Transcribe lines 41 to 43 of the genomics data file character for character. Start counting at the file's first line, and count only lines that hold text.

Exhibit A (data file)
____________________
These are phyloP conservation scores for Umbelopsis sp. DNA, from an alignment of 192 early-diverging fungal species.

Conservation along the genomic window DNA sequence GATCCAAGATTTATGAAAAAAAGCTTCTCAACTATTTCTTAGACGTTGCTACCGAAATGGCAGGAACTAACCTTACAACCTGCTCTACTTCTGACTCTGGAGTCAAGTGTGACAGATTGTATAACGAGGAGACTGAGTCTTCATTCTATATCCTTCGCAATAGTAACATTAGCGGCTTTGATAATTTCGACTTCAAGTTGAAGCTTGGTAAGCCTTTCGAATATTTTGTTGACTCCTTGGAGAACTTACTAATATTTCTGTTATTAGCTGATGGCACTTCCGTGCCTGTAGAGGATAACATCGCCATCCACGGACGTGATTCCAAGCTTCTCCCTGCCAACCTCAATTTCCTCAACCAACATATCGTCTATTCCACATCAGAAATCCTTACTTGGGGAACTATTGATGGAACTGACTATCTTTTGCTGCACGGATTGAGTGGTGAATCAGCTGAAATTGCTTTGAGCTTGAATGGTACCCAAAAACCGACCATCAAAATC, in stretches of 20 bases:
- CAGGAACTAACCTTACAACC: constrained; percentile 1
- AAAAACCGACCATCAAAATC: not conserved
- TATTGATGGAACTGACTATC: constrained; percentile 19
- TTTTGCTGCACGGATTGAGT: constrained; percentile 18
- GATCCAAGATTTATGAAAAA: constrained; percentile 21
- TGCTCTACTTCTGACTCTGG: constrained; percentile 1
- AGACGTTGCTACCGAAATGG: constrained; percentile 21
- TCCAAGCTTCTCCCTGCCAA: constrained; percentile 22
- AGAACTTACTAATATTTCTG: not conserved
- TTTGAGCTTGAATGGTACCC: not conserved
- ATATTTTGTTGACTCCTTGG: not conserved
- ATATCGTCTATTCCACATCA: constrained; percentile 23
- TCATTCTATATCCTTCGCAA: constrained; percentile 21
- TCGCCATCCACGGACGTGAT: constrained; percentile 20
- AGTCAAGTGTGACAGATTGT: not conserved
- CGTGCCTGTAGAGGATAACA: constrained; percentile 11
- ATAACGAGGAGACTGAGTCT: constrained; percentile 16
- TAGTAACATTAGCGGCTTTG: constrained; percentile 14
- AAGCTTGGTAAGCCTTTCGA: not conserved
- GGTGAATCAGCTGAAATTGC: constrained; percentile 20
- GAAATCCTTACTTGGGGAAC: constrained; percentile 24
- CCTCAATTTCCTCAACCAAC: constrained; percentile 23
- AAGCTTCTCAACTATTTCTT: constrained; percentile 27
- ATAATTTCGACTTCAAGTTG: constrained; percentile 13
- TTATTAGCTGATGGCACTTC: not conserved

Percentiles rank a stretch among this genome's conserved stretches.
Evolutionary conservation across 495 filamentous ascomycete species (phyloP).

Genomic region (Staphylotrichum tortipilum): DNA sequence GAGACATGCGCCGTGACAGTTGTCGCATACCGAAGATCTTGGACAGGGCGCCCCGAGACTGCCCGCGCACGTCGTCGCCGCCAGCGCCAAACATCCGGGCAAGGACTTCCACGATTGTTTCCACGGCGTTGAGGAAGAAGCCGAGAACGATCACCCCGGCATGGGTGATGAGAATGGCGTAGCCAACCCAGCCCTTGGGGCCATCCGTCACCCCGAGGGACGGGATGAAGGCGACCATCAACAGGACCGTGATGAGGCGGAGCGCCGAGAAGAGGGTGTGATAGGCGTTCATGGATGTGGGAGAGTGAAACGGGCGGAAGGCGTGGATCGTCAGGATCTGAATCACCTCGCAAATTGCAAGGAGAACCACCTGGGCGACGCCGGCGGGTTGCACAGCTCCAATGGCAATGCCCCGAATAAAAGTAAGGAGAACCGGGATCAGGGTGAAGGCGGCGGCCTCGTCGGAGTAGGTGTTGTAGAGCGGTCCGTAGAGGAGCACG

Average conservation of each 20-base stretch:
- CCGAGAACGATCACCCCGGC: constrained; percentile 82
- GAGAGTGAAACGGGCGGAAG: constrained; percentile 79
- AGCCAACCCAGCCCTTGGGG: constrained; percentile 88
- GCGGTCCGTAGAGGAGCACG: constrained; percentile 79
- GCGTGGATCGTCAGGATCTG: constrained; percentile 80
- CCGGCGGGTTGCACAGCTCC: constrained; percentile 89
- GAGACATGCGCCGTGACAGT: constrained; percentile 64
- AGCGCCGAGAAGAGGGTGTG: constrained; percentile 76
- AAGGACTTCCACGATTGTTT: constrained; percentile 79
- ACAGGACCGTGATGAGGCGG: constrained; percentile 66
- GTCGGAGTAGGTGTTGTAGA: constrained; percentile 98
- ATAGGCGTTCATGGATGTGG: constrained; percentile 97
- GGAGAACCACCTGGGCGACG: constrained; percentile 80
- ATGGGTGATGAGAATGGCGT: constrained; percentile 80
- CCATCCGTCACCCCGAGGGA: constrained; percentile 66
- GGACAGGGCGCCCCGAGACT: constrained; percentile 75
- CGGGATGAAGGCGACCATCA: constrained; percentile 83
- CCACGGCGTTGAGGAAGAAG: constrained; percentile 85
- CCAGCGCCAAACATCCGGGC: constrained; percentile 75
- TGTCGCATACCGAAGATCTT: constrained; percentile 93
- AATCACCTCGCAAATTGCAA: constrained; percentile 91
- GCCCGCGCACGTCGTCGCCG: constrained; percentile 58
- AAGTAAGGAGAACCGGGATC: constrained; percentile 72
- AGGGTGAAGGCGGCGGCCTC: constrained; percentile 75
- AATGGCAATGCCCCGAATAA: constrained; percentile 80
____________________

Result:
- ACAGGACCGTGATGAGGCGG: constrained; percentile 66
- GTCGGAGTAGGTGTTGTAGA: constrained; percentile 98
- ATAGGCGTTCATGGATGTGG: constrained; percentile 97